To be fair, let’s get one thing straight – the sample of Agony I encountered is the one you’ve all probably seen on youtube at this point; a short demo designed to give people a taste of the product for Kickstarter purposes. As such, pretty much everything is likely to change and/or improve over the course of development. Nevertheless, I shall savagely highlight the various problems with its current design, that we may later compare the final product and see how many of these issues they addressed.
Firstly, let’s look at the core gameplay:
When the game starts, the player is a lost soul in hell. You have no weapons, no defences – if a demon catches you, you’re subjected to a neck-snapping death sequence. At which point your soul is ejected from your temporary host and you float around the environment in pursuit of another. It is implied by the game that at some point you may possess the demons, possibly unlocking new and more violent mode of play, but at the start you’re very much caught in Amnesia-land – no weapons, hiding from everything.
The first flaw may be found here. As you can see, the entire world is a rippling, writhing mass of fleshy bits and bony bits. The level of visual noise is intense, and the range of colours is minimal (largely red, with bits of yellow and streaks of purple). Amid this chaotic realm, you have to find places to hide. In Amnesia, you could readily identify hiding places – wardrobes, behind doors, under tables, in the shadows. There was a certain fundamental physical logic that didn’t need to be explained; if you wanted to hide, you’d look for the kind of hiding spot you would look for in the real world.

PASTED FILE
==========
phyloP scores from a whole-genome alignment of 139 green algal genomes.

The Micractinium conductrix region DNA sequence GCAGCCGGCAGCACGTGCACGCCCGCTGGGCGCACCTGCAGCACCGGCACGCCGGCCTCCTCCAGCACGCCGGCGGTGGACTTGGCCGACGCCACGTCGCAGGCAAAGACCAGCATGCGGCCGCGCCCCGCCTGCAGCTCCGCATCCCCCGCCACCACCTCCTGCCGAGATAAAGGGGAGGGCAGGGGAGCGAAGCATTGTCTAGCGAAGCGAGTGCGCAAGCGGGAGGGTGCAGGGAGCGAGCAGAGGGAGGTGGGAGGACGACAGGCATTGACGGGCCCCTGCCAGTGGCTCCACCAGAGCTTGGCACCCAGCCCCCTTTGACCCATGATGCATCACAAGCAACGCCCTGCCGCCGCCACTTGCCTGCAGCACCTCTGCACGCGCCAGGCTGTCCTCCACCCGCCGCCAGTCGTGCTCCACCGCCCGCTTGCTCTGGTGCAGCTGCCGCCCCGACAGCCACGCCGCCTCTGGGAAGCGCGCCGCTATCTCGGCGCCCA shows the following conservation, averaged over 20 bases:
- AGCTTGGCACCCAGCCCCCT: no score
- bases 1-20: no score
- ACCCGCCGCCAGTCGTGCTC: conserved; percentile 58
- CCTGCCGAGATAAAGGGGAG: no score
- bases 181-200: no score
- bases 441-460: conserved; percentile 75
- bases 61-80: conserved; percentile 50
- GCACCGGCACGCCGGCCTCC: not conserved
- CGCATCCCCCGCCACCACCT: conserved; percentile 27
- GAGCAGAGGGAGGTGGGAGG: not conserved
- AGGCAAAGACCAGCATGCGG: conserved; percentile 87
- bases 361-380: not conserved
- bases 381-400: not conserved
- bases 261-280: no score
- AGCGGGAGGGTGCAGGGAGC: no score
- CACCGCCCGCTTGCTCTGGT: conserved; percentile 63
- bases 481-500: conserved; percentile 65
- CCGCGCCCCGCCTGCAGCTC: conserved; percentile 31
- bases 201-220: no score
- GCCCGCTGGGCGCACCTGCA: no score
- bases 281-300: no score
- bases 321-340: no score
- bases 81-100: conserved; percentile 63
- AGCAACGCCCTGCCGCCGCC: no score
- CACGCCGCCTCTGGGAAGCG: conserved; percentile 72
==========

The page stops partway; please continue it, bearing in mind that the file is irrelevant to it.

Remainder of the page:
But here in fleshy-jam-hell? There are no logical hiding places. The saggy-boobed toothed-vagina-head demons appear to be blind, so hiding in the shadows probably doesn’t work (I found it hard to test this, given that alpha-demo eccentricities resulted in rather strange AI at times, including demons running away from me for no reason). There are no wardrobes, no tables to hide under.
There are, instead, little fleshy alcoves scattered throughout the level – little shelters formed of corpses, each one identical, and these appear to be the only places you can hide. And you hide in them not by physically ducking into them, but by pressing use. In other words, you’re not only reliant on the level designer having placed a suitable hiding node within reach, you’re also reliant on actually spotting a mound of flesh in a mound of flesh, surrounded by mounds of flesh. There’s “needles in haystacks”, then there’s “needles in boxes of other needles”.